Maybe there's some value to maintaining this illusion, as Jonathan Chait suggests. "People in government might have always given their donors more influence over their decisions, but they at least pretended that was not the case in public," Chait writes. "The Trump administration is not even bothering to put up a façade."

But wasn't that more-or-less the best argument for voting for Trump? He's brash, chaotic, and in over his head, but lots of Americans went to the polls and said they preferred that to Hillary Clinton, an anthropomorphic façade in a pantsuit.

More to the point: if our politics have become corrupted by a pay-to-play mentality, isn't it better for everyone to have it out in the open? That's the only way it will change.

That's why we should not regard Mulvaney's remarks as just another gaffe, or another case of a Trump administration official "saying the quiet part loud and the loud part quiet." If Mulvaney is being truthful about how members of Congress view their relationship to deep-pocketed donors—and there's no reason to believe he was lying—that doesn't mean there's no cause for concern. By one count, $6.5 billion was spent on the presidential and congressional elections in 2016, shattering the previous record of $6 billion that was set in 2012 (which, in turn, broke the record of $5.3 billion set in 2008, and so on and so forth). This is not going to stop, even though it would seem like every dollar spent getting someone elected to public office could be put to better use by doing almost literally anything else with it.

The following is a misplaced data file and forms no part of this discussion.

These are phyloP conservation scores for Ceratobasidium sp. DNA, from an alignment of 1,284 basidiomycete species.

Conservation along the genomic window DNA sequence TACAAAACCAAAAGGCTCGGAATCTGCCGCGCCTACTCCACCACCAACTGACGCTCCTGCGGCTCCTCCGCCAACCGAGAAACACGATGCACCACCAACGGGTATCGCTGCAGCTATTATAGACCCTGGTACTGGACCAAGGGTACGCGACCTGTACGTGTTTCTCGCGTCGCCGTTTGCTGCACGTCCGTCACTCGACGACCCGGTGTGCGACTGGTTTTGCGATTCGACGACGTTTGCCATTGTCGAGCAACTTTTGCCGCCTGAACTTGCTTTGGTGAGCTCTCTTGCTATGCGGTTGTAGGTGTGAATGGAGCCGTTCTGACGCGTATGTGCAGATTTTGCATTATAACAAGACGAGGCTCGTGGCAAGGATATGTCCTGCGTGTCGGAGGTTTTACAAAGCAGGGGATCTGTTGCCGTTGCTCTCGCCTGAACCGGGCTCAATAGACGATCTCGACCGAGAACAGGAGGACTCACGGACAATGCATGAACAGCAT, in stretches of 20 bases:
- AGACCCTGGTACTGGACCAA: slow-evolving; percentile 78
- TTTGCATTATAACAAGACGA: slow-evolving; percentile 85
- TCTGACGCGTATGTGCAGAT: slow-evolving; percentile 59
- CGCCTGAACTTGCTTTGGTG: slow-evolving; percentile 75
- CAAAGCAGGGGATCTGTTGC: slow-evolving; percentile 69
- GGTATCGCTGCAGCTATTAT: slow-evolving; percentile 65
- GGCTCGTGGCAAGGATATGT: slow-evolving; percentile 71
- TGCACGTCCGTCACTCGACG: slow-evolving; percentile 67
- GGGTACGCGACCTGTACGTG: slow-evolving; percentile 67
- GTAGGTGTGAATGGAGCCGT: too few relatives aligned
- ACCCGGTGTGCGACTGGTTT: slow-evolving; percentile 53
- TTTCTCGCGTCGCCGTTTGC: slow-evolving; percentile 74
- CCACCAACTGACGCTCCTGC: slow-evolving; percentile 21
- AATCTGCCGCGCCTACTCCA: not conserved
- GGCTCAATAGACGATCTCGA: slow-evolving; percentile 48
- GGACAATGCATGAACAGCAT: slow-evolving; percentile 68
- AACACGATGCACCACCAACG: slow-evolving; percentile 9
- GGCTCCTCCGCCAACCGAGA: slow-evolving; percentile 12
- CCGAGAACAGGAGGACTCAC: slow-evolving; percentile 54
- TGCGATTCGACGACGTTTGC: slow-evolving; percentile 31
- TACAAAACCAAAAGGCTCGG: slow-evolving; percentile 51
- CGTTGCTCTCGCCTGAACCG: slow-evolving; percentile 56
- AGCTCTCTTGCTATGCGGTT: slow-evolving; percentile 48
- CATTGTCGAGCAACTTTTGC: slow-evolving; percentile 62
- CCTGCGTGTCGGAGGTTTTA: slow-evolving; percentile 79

Yet, the money keeps flowing. Which can only mean one thing: All that spending is paying off in some way. Politically powerfully special interests don't get to be that way by wasting their resources, after all.

What to do about this? One option might be to make more rules governing money in politics. But the people making those rules will be the very same individuals already compromised by the current system. More practically, the current Supreme Court seems unlikely to reverse the Citizens United ruling—and even if it did, campaign finance rules merely redirect political rent-seeking to other channels.

That rules and structure can't keep money from influencing politics is most obviously true, ironically enough, in the very agency that Mulvaney now runs. The CFPB was designed to be completely insulated from the political process. It doesn't even get its budget from Congress, as it is funded directly from the Federal Reserve. That would keep banking special interests from buying off the lawmakers who control the purse strings, or so it was thought. Those rules made the CFPB unaccountable to Congress, but they obviously have not shielded the agency from political influence—something even Warren would have to admit now.

The only way to get money out of politics is to get politics out of money. That's easier said than done, of course, but unwinding the federal government's ability to influence corporate balance sheets is the only surefire way to keep those corporations from trying to use the government to do exactly that. If you're upset about Mulvaney's remarks this week, and you believe he is telling the truth about government for, by, and of the lobbyists "who gave us money," then the only solution is less powerful government.

When politicians no longer have the ability to make or break a business, they will spend their money trying to influence the people who do: consumers.